Did the Law nullify the promise?

Hopefully I can better explain my position on the dispensation of the two covenants by addressing the comments that you have laid out. 

To begin with, I think Christianity as a whole, not every believer, looks at the Law with the wrong pair of glasses on.  When most consider the Law they think of the ordinances given at Mt. Sinai.  When I think of the Law, I see two divisions of the Law.  Not two divisions of what was given at Mt. Sinai.  But two divisions of what is written in the books of Moses.  I think this is where a lot of confusion comes from for those who wrestle to understand my position. 

I assume, when believers consider the Law as only those things spoken of at Mt. Sinai, they make incomplete connections of the doctrinal significance that our New Testament emphasizes concerning the covenant God gave Abraham. Continue reading

Changing the debate

Henry,

I do not know how much you read my blog, but I have been very desirous to converse specifically with you about things I see in scripture.  I wish to address your comments in a more formal manner than just another comment upon comment that sometimes gets overlooked.  Especially concerning such important fundamental truths about the hope held out to us in the gospel.  I hope my addresses to your comments will stir a lot of contemplation and a study of scripture by those who observe this conversation between brothers.

I wish to say, I like your summary of where the crux of the matter is for those who put their hope in Jesus Christ.  For this truly is the heart of the matter. 

“So of course where we are at is that those who desire to be sheep need to take heed that they are not complacent lest they become a instead goat – or they are living as a goat whilst assuming that they are a sheep. I think this is the crux of the matter.”

Ironically this is just one way scripture points to the truth of what you are saying.  In other cases it speaks of fruit and trees, again in other places it comes out and plainly speaks of believing in vain or falling from grace, etc.  Sadly though one half of Christianity believes these truths are not for them, the other half is completely unaware of these truths.  Leaving only a small minority who understand the truth you elaborated on and who strive to live by it. Continue reading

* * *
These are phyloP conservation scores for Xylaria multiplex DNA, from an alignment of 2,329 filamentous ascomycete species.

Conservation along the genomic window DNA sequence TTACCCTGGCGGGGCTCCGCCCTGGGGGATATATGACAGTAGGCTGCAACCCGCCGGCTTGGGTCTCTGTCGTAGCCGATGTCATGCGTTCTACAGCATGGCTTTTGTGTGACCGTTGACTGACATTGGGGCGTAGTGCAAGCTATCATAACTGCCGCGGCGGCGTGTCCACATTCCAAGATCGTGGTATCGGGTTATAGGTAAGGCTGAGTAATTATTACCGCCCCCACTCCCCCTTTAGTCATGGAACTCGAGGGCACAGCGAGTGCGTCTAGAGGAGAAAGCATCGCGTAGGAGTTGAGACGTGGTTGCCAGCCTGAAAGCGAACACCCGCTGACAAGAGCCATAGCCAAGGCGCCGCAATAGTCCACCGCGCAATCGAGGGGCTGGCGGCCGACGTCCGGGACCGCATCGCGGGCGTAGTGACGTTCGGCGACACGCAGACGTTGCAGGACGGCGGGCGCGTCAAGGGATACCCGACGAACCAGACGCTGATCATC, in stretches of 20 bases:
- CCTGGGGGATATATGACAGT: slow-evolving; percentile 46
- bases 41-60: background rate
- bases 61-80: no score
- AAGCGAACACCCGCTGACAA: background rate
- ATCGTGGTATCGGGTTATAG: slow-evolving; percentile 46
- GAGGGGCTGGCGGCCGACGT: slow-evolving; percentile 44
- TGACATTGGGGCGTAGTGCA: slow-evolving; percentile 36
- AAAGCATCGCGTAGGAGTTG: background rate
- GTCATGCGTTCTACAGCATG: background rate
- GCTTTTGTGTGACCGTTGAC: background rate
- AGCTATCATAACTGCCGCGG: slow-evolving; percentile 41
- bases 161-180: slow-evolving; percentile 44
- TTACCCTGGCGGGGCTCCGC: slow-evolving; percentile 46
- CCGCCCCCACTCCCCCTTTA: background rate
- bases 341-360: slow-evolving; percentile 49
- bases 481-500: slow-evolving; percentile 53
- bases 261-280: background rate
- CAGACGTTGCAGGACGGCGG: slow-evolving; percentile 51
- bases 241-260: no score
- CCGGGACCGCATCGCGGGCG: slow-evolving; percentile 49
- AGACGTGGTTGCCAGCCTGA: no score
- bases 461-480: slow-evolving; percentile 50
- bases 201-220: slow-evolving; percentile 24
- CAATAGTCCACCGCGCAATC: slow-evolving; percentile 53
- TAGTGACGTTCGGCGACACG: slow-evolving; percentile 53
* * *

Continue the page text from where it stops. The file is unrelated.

Accountability to what gospel?

What gospel are we as believers accountable to?  Are we accountable to a gospel that teaches we, as those on the narrow path, are forever in God’s grace and are bound to forever be in the presence of Christ?  Which is not a teaching of Christ, for Christ Himself said that not all who have left the wide path will find themselves going through the narrow gate.  In fact, Christ tells those on the narrow path to make every effort to make it through the narrow gate.  Of course the words “strive” or “make every effort” will throw many into confusions or fits, because our salvation is not of any effort of our own. 

Strive to enter in at the strait gate: for many, I say unto you, will seek to enter in, and shall not be able.[1]

Now I am with those who say our salvation has nothing to with us.  But only in this sense, God has done what we could not do to provide a way of salvation for mankind. Continue reading

Sanctification, the blood, forgiven, imputed righteousness and salvation

I recently posted comments from Peter concerning our salvation and how he doesn’t relate salvation to the believer in any way as taught in Christianity.  Christianity teaches that, at a minimal, believers are saved at conversion.  Others say that they were saved, are being saved and will be saved.  Peter says none of this concerning our salvation.  Instead in the first chapter of I Peter we find him talking about a coming salvation and how we are receiving not the beginning of our faith but the end of our faith concerning our salvation.  In Peter’s eyes, we were born again into a living hope with an inheritance kept for us in heaven.

Unfortunately, Robert like so many believers think my position of the timing of salvation, means that I teach forgiveness by the blood of Christ and His imputed righteousness is not instantaneous at conversion.  Instead because of this understanding of the church, it is implied that I teach this, although nowhere have I ever taught this.  Simply because they can not separate those things from salvation.  They have not seen in scripture where there is a group of people who were imputed righteousness by God and most of them still died in their sins.

I further advocate that believers will not find any teaching coming either from Peter or any other writers of the New Testament about three tenses of salvation. Continue reading

Consequences of salvation

Gospel